A Nearby folder will enable you to search for entries related to your current geographic location. This is kind of a fun feature and a cool way to explore a new place. Provided that you are physically located at that place when you want to explore.
And lastly there is a Random Article folder within the Bookmarks menu. This will take you to some random article entry. If you’re looking to kill a little time and want a push down the rabbit hole, this is your answer.
Most of these bookmark features are ones that you won’t get on the Wikipedia website. Sure, through some browser extensions and other Web services you could use to recreate some of this stuff, but the point is that it isn’t that easy and it’s all built right into the Wikibot application.
Table of Contents
An article page on the Wikipedia website will have a table of contents to help you navigate through the article. This works pretty well, but is far from perfect, especially if you’re viewing a large entry.
Wikibot has a button at the top of the viewing window what will drop down the article’s table of contents.
This seems like a pretty minor feature, but when you realize you don’t have to scroll all the way back up to the top of the page to view the table of contents it’s easy to see how awesome this little feature is.
Search, Sharing and Other Functionality
Sometimes there is a need to search for something specific within a Wikipedia entry. A web browser could accomplish this without too much difficulty if you’re aware of how to perform that function. Within Wikibot a search of the current article can be initiated by tapping a button on the right side of the menu. The button looks like a "share" type button, and that feature is there, but it also has a few others with search being one of them.
Starting a search will bring up the keyboard and you’ll enter the term to search. Wikibot will then highlight the term instances in yellow. You can then drop down the keyboard and a control bar appears at the bottom to let you jump from one instance to the next or start a new search. This is a nice feature that can help you to search for specific items quickly in a lengthy article.
There are some other features hidden away in this menu and they include adding a bookmark, opening the current page in Safari, the ability to lock the orientation, print an article or share it via Facebook, Twitter or email. These are all nice features, but my only gripe would be that they aren’t that easy to get to. I suspect that this decision was made to try to simplify and minimize the top control bar as much as possible. It’s not a major issue by any means, but I think there’s some room for improvement there.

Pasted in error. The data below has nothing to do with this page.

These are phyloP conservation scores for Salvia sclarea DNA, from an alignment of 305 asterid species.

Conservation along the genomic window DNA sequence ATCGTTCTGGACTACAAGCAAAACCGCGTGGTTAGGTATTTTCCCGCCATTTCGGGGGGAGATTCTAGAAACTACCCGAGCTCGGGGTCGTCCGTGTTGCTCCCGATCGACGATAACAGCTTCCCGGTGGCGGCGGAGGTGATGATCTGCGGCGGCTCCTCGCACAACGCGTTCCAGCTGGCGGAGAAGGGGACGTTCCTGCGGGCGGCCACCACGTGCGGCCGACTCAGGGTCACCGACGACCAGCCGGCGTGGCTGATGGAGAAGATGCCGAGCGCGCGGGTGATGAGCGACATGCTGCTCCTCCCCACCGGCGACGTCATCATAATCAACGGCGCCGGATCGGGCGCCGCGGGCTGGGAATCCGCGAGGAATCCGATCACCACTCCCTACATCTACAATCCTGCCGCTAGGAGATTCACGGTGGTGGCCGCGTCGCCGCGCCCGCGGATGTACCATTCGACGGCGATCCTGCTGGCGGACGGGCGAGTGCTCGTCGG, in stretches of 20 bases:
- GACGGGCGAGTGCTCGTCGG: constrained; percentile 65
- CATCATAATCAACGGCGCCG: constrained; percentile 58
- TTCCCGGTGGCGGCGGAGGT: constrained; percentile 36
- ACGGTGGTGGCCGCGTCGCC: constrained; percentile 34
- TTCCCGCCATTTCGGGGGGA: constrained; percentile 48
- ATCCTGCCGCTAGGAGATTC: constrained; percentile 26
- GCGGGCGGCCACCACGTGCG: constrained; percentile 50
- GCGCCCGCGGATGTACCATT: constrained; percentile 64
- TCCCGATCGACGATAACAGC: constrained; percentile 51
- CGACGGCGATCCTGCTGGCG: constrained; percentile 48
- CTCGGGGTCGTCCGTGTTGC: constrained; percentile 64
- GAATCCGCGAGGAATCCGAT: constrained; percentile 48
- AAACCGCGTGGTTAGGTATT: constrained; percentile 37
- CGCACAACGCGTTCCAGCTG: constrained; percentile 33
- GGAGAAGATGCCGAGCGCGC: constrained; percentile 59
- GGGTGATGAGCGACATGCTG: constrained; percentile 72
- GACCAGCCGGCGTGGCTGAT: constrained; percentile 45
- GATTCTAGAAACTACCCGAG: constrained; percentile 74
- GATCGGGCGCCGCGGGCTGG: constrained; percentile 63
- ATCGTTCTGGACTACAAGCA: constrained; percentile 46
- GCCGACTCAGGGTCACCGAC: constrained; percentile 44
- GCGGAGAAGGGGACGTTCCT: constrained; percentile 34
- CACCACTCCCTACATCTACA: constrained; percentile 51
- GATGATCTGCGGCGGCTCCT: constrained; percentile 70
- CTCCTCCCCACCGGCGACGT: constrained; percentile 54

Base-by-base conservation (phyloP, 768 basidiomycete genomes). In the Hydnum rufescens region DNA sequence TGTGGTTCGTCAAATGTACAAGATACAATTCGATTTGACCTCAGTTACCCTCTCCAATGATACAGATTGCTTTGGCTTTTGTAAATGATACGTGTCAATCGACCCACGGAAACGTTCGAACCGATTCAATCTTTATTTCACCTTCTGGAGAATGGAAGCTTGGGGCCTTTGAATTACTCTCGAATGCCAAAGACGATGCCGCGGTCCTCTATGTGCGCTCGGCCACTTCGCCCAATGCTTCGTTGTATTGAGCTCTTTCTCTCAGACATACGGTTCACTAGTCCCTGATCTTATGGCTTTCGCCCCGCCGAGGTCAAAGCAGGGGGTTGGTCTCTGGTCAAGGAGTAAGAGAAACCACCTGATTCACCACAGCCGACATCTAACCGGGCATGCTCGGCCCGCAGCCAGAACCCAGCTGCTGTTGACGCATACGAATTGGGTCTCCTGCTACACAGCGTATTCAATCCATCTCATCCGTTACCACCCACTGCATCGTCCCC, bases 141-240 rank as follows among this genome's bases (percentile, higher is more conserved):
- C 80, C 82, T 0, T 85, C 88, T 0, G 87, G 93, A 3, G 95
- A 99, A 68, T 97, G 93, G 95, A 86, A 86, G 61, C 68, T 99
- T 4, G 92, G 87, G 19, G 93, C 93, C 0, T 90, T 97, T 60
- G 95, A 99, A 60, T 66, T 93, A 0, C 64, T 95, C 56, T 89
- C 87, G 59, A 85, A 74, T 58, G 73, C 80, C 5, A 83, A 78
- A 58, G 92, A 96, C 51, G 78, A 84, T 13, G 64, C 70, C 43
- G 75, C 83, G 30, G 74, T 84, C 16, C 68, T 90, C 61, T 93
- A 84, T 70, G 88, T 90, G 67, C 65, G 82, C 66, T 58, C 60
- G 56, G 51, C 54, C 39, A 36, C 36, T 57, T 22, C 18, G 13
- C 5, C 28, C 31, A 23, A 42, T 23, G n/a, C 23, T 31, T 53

Under the gear icon you’ll find some really nice display customization options. You can really customize how the information is displayed to you. Everything from font size (pinch zooming also changes this) to the actual font (pretty basic selection here, but it’s not a bad list) as well as brightness and margin width.
The overall theme is also changeable. As you’ll find in iBooks it is possible to change to a sepia or night theme from the default normal black text on white theme. This is a really great addition for someone who likes to spend a lot of time reading Wikipedia entries. I’ve become quite accustomed to using the night theme with iBooks so having that option here is fantastic.
Wikipedia is a wonderful source of information and a shining beacon of exactly why the World Wide Web is so great. It’s a great resource to do some research on just about anything, but it’s also fun to simply wander about and see what you can learn. It’s like one gigantic, essentially endless book.
Wikipedia by itself is wonderful, but Wikibot makes the experience of using it even better. There are many features that enable you to be a more efficient researcher and a whole bunch more that make exploring just that much easier and enjoyable.
At $2.99 Wikibot is a great purchase (there’s a lite version of you want to try it out too). I should add that it’s a universal app and that you’re able to sync with your iPhone app as well. Wikibot adds some actual tangible functionality to Wikipedia and for the Wikipedia nerd I’m not sure how you can avoid it. Even if you just periodically like to fall down the rabbit hole (like me) it’s still well worth the purchase.